Recently Ken Ono, a renowned mathematician at Emory University in Atlanta, Georgia, published an autobiography entitled My Search for Ramanujan: How I Learned to Count. It is co-authored with Amir Aczel, who, among other things, wrote the book Finding Zero, but sadly Aczel passed away before the book was completed.
Ken Ono was the son of Takashi Ono, a Japanese mathematician who taught at the University of Pennsylvania. Ono’s field of research has closely paralleled the writings of famed Inidian mathematician Srinivasa Ramanujan. Among other things, Ono significantly extended Ramanujan’s work on partition congruences and mock theta functions, and, with two collaborators, developed a framework for the Rogers-Ramanujan identities, solving a long-standing open problem that had its roots in the writing of Ramanujan. Ono has been honored with a number of awards, including a Presidential Early Career Award from U.S. President Bill Clinton in 2000. Ono served as mathematical consultant for the movie The Man Who Knew Infinity, which was based on Kanigel’s biography of Ramanujan.
Ono’s book recounts his troubled youth, where he chafed under the stern upbringing of his Japanese “tiger parents,” who, like many other first-generation Asian-Americans, were obsessed that their children must achieve at the very top of their class. First Ono gave up his violin lessons, and then he dropped out of high school altogether. Subsequently he attended college at the University of Chicago, although, as he confesses, he was more interested in frat parties and bicycle racing than his studies. Nonetheless he did manage to get accepted to the mathematics graduate program at the University of California, Los Angeles, studying under Basil Gordon. His troubled upbringing, however, continued to haunt him, and he even attempted suicide at one point of despondency. All along, he had classic “impostor syndrome” psychological problems.
Only later, when Ono adopted Ramanujan as a role model of sorts, did he finally regain his footing, and soon established himself as a first-rate research mathematician. In the end, he reconciled with his parents, bonding with them in ways that he never could while growing up. In the process he did some very important research work, as mentioned above.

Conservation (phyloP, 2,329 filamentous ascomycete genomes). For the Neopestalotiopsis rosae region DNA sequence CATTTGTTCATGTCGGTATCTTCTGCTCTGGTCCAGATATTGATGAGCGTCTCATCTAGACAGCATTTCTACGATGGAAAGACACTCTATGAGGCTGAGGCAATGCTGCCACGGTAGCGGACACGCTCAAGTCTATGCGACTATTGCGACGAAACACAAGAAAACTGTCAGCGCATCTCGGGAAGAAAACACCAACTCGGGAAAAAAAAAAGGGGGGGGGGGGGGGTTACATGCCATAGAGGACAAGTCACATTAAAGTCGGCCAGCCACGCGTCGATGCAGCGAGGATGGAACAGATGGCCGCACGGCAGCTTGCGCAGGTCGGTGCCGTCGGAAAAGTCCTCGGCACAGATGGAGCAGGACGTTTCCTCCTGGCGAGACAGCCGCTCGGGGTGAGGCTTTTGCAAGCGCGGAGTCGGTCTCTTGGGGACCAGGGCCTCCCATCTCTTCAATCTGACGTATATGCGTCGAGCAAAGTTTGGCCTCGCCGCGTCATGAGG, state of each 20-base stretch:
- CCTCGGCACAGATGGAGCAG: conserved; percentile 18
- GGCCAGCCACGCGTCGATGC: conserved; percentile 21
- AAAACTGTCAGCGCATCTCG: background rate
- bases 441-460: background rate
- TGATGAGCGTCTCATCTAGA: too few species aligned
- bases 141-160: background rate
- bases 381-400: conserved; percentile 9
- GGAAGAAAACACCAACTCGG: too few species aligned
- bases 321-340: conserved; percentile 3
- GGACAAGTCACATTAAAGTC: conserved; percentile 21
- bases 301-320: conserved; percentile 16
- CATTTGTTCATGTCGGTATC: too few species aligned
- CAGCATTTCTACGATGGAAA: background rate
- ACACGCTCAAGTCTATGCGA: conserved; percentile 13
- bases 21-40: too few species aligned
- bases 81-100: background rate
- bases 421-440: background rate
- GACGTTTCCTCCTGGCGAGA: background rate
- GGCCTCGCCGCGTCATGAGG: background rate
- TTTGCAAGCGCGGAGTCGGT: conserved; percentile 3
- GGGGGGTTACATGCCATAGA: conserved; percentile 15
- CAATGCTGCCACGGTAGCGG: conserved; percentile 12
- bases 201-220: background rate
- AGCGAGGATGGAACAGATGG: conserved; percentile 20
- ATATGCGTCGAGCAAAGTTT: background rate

So how good is Ken Ono’s book? Let me state it very plainly: This is an outstanding book. It is lucidly and evocatively written, telling a tale that rings true to many who have trained to be professional mathematicians, but with a universality that transcends the field of mathematics. This book has few peers, either in emotional intensity or in its delightful and inspiring connection to Ramanujan. Some mathematical content is included, yet it is so disarmingly written that it can be read by persons with a broad range of backgrounds — nothing more than basic high-school mathematics is required. This book will go far to build bridges to other disciplines of science, and to the arts and humanities as well.
The pain that Ono must have experienced is vividly illustrated by a series of inset quotes representing the “voices” that Ono recalled, rooted in his stern upbringing. Example:
Ken-chan, your parents are disappointed in you. You are embarrassment. Look at that professor’s children. Unlike you, they study all of time, and they what you should be. You sloppy. You spoiled. Your mother sacrificed her life for you, so you do your part. What wrong with you? You want play all of time?
Later, when in graduate school, when he became discouraged with the classes and fierce competition of other students, similar voices echoed in his mind:
Ken-chan, of course classes hard, too hard for you. What you expect? You don’t belong here. All that time you spend on bike, these students prepare for graduate school. You not good enough to be mathematician.
In the end, Ono’s work poring over the writings of Ramanujan, and working to fill in the many gaps and unproven assertions in those papers, proved immensely fulfilling and uplifting to him — a truly spiritual experience. As he described it,
I have read most of Ramanujan’s papers multiple times. I have read virtually everything ever written about him, and I have read and reread his letters and notebooks many times. … The deeper I dig, the more in awe I am of Ramanujan. … How was it possible for an untrained youth ignorant of modern mathematics to produce those wonderful formulas? Reading Ramanujan’s writings has become a spiritual experience for me.
His experience is not unlike that of Carl Sagan, who wrote that “science invariably elicits a sense of reverence and awe,” and Albert Einstein, who wrote “Only one who has devoted his life to [scientific] ends can have a vivid realization of what has inspired these men and given them the strength to remain true to their purpose in spite of countless failures. It is cosmic religious feeling that gives a man such strength.”
I just wish other mathematicians and scientists could write about their lives and work so effectively. Maybe more of us should try!